For a creature of enormous proportions—the largest animal, in fact, in existence—the blue whale is surprisingly hard to spot.
Blue whales stretch up to 30 meters long and can weigh as much as 200 tons, but are rare near Norway. Years of hunting depleted the population until the International Whaling Corporation issued a protective order in 1966. Depending on species, the breed is most commonly found in the North Pacific Ocean.
Since the Norwegian Polar Institute began Marine Mammal Sightings Database in 2005—which prompts scientists and tourists to record whale sightings in and around Jan Mayen and Spitsbergen, where the whales sometimes wander—just 74 sightings of the whale have been recorded, with only a single whale recorded in some years.
But the in the last few years the Marine Mammal Sightings Database has recorded record numbers of blue whales—last year documenting several dozen whales over the course of the summer season, when whales who winter in the Atlantic commute North in search of krill and plankton.
Professional surveys have recorded 1,000 animals have been near Iceland, according to Nils Øien, a researcher at the Institute of Marine Research who specializes in whales.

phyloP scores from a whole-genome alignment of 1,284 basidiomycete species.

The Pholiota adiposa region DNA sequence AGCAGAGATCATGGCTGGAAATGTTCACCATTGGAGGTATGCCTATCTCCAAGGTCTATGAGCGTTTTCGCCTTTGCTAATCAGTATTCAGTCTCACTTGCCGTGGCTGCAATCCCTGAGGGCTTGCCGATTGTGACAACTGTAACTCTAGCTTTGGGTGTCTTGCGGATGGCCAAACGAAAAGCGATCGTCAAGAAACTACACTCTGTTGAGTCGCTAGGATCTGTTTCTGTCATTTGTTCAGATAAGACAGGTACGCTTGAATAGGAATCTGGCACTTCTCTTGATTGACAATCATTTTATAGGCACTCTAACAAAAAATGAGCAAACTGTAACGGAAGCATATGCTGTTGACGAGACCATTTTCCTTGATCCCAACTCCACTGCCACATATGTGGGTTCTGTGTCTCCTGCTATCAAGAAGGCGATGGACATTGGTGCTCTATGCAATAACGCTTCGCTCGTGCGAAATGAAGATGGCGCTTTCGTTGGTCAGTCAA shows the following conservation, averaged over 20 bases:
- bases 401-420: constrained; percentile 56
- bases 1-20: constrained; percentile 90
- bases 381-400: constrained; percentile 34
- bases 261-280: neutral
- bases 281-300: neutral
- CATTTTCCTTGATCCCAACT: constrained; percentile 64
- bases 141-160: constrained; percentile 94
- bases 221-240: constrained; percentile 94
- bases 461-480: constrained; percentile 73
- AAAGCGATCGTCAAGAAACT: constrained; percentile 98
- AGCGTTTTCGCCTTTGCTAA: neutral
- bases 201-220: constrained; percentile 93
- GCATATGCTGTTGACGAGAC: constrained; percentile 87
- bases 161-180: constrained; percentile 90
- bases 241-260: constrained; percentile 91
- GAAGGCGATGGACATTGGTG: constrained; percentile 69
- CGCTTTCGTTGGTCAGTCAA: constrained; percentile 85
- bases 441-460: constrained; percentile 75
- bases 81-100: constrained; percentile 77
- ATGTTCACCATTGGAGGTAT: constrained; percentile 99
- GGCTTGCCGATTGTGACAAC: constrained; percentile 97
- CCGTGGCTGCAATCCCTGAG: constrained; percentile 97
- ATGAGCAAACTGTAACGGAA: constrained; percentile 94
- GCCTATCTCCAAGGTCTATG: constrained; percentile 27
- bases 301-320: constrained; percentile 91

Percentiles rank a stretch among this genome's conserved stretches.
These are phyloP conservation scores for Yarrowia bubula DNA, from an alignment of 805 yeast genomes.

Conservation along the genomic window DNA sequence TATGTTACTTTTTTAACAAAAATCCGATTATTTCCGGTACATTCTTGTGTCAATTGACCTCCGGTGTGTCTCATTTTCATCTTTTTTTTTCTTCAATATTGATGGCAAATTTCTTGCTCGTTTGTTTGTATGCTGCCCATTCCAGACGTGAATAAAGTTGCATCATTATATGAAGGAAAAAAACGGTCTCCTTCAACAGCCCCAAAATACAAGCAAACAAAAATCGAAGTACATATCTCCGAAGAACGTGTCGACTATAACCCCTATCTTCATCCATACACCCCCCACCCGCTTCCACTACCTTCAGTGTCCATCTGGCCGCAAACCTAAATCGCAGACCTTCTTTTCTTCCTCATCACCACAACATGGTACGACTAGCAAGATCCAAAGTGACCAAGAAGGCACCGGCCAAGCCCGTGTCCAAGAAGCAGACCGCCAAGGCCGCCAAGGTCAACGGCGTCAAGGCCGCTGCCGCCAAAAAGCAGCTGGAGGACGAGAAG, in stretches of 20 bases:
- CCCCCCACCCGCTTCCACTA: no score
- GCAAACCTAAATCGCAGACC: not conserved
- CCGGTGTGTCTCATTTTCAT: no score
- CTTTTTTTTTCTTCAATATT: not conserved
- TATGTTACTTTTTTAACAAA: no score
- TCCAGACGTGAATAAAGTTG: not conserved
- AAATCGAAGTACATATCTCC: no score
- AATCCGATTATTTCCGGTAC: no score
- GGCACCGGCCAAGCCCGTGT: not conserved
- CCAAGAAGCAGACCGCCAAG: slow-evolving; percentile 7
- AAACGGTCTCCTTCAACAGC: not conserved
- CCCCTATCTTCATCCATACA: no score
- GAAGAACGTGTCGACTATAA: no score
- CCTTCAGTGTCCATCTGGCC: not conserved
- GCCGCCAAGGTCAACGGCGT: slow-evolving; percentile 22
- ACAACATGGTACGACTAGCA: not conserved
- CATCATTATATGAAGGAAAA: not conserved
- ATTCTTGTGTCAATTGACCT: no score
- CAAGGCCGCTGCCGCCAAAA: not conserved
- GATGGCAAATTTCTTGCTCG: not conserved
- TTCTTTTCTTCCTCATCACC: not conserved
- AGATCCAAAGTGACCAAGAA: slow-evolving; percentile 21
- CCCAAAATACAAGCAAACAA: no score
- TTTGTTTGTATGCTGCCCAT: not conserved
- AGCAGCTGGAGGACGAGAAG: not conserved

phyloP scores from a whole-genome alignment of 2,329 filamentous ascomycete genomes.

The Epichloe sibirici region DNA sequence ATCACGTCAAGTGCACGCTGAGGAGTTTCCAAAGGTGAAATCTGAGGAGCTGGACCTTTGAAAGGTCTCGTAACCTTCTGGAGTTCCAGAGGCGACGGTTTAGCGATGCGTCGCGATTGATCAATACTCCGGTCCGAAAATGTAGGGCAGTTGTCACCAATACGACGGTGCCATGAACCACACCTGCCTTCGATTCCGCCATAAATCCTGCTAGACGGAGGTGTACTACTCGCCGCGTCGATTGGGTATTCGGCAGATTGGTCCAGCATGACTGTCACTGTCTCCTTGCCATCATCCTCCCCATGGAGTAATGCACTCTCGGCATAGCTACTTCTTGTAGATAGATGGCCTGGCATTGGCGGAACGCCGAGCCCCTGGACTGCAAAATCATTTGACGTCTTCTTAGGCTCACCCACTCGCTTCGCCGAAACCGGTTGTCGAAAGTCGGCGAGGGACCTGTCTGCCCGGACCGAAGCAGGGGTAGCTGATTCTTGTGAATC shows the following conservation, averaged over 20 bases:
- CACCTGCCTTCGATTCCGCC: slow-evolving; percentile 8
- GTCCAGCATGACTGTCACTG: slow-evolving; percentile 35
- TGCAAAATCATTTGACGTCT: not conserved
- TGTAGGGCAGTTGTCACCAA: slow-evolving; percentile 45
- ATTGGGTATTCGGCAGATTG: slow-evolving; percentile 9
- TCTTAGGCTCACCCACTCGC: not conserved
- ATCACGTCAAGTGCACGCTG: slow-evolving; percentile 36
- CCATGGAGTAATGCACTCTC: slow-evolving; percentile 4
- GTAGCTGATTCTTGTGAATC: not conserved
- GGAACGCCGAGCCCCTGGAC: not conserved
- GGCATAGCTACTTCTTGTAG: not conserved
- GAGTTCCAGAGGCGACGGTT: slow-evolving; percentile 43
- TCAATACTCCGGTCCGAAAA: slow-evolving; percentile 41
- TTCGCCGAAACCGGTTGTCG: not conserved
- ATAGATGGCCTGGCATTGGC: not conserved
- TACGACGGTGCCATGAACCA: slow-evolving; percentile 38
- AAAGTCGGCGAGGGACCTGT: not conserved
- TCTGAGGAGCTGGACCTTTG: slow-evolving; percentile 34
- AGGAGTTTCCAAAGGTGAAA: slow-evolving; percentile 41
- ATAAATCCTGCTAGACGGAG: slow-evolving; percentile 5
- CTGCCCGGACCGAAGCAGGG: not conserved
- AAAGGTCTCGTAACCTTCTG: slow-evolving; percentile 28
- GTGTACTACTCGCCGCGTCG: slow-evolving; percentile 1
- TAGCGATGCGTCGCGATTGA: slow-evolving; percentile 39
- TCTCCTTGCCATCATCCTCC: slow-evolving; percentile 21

“It shows that the Denmark straight is becoming a main migration routes for blue whales, leading them to the areas around Iceland and West of Spitsbergen.”
The Institute of Marine Research is in their last year of a six year whale surveying project, which tallies Norwegian whales systematically. Though they won’t release their final figures until after the summer season, Øien urges caution when interpreting the increase in sightings.
“Incidental sightings provide very little towards absolute numbers,” he said.
The company is closing down its biggest mine in the Kola Peninsula following plummeting raw material prices. Consequences will be dramatic for Zapolyarny, the industrial town located along the border to Norway.
August 9th, the Barents Region celebrated the UN International Day of the World’s Indigenous Peoples. The day was commemorated in several parts of the region, including Karasjok in Northern Norway and Teriberka in Northwestern Russia.
“This sends a clear message to Russia that things aren’t so good when it comes to basic journalistic values in Norway either” The firing of BarentsObserver’s Editor Thomas Nilsen has led to massive reactions from journalists and other protectors of press freedom.